Question 31: Which model do you prefer? Please explain why. Do you have suggestions for any other models that could be used?

  1. We prefer the single agency model, as it prevents the duplication of effort across 25 different organisations and avoids the need for multiple organisations including ourselves to take on a new and untested duty (ie tax collection) with little understanding of whether our systems are suited to it eg disciplinary structures and rules.
  2. In terms of the two advantages of the supervisor led model, as related in Table 6.B in the paper: The first is that it "could leverage existing structures." We would also argue that this "advantage" is as true of the single agency model in that a single agency could be appointed as an existing body eg HMRC. Also see our points in response to Question 30 relating to a lack of an effective power to enforce for non-payment.
  3. The other suggested advantage is that "supervisors will have closer relationships with businesses allowing them to potentially better ensure compliance." While we do have a close relationship with our regulated sector, our powers are, as described in our answer to question 30, not designed to enforce compliance with collection of the levy.  A single agency, with clear powers set out in statute, could be more effective in enforcing their decisions against law firms on the narrow basis of levy collection than we would, unless legislative change extended our powers.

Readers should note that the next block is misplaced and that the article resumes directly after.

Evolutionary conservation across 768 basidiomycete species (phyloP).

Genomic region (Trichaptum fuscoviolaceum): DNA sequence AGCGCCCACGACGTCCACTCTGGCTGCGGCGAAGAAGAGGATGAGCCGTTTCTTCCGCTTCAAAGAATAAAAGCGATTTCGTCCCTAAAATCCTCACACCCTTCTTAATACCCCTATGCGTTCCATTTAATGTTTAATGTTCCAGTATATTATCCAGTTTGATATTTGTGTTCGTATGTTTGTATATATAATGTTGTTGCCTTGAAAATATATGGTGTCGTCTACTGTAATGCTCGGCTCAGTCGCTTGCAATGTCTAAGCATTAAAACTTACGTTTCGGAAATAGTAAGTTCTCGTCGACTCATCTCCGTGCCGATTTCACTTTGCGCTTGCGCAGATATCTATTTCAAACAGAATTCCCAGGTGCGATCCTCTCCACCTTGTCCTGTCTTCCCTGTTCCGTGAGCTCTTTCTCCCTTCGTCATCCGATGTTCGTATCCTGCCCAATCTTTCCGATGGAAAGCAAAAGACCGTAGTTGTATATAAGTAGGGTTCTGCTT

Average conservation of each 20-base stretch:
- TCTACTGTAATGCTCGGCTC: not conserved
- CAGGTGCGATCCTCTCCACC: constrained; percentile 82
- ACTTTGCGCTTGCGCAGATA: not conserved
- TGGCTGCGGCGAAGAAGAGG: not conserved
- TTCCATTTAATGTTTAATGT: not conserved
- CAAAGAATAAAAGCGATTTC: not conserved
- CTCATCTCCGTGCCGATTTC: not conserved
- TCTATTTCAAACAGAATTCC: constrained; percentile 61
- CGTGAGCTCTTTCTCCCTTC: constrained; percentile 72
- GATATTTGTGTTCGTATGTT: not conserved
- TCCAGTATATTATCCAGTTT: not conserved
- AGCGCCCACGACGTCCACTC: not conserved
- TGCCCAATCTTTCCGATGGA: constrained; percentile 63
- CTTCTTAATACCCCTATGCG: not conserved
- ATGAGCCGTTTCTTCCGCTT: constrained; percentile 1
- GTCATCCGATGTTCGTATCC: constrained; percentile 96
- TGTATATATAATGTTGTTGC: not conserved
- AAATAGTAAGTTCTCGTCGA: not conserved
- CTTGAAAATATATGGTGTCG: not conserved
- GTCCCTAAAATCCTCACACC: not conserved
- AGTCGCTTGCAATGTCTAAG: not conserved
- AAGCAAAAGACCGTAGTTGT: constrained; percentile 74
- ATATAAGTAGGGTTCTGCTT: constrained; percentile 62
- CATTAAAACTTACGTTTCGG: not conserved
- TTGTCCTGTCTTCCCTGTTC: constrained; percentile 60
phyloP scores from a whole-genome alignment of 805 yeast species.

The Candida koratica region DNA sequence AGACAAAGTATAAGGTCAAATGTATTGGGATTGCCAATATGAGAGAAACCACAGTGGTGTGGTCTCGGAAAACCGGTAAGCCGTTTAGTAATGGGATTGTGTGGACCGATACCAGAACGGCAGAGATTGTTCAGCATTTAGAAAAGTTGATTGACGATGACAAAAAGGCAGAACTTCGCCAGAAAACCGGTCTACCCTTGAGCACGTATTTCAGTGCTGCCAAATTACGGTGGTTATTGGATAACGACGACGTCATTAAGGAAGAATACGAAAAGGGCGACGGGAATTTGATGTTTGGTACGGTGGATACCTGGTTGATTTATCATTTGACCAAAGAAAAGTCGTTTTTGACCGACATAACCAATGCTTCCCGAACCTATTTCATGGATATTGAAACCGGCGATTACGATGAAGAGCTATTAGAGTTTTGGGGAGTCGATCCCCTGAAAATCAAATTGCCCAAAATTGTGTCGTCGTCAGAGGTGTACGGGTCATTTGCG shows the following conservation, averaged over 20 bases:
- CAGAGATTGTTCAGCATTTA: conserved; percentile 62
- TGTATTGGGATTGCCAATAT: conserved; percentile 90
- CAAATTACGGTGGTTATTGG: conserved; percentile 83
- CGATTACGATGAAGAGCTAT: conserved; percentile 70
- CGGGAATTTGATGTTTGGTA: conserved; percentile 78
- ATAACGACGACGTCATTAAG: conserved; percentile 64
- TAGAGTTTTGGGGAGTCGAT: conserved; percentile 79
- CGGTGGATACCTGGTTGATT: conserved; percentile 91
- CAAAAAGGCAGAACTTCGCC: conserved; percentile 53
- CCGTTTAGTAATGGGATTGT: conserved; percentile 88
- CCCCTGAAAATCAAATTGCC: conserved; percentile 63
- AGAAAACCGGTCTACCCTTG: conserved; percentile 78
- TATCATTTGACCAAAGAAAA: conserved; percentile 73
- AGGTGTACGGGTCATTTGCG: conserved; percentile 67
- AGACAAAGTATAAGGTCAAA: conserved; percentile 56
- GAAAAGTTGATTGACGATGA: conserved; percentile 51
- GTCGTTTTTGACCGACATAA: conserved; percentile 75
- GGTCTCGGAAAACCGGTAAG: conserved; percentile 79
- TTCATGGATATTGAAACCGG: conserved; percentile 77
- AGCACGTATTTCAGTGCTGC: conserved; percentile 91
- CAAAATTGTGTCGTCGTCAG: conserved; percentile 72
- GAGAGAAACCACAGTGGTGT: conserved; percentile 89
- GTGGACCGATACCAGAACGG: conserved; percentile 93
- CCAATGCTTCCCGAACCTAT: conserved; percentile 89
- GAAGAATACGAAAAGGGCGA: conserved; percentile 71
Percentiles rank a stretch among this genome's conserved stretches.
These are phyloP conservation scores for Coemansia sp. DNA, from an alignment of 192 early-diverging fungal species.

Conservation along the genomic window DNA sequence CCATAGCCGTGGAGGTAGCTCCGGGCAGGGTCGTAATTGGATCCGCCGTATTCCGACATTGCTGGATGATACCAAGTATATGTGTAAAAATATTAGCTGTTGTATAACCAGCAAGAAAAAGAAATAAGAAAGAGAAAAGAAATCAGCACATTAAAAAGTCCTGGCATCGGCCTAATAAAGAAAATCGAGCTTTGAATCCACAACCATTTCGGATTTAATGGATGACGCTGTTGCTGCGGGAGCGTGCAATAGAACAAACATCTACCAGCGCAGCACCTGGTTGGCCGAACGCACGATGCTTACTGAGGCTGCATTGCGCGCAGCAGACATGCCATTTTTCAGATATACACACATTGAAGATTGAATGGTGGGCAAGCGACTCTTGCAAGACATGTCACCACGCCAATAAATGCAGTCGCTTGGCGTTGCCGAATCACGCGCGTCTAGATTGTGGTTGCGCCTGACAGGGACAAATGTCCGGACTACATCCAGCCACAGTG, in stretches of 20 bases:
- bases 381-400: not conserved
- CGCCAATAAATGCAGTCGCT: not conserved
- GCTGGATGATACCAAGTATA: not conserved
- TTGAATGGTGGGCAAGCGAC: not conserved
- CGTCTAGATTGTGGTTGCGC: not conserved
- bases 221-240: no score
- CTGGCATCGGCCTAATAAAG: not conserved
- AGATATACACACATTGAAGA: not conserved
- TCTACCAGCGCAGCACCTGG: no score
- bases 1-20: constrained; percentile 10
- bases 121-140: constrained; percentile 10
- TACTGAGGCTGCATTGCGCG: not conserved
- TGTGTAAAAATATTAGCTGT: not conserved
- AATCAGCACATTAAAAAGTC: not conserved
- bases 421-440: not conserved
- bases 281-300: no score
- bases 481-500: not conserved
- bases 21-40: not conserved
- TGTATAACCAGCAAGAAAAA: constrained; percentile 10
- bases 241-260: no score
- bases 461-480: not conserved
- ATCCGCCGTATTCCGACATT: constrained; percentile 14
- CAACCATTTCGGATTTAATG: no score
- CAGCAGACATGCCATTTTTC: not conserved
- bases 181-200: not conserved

4. A single agency model may retain some of the perceived advantages of a supervisor-led model. This can be done by allowing supervisors to report firm turnover and other supporting information to the single agency, facilitating a more straightforward and streamlined levy collection process.

Question 32: If you are a supervisor, what do you estimate your costs would be in each model?

  1. For the single agency model, we would foresee our costs to be minimal.  We would estimate about two days of staff resource per annum to extract information from our systems and engage with the single agency about the data.
  2. For a supervisor led model, we cannot provide an accurate estimate of cost as there remain so many unknowns, but we can say it will be very significant. For us to take on this duty, we would need to draw on resource from across the organisation including:
    • Finance – to take payments
    • Business Intelligence – to draw out information on firms
    • AML Team – to co-ordinate and feed into communications
    • Communications – to undertake significant communication with affected firms and more widely
    • Enforcement – working to collect civil debt and pursuing regulatory action against non-compliant firms (see answer to question 30)
    • Legal – ensuring we go about our work in a way compliant with the legislation.

Question 33: How much did your organisation spend on countering fraud in 2019? What are these funds spent on, in high level terms?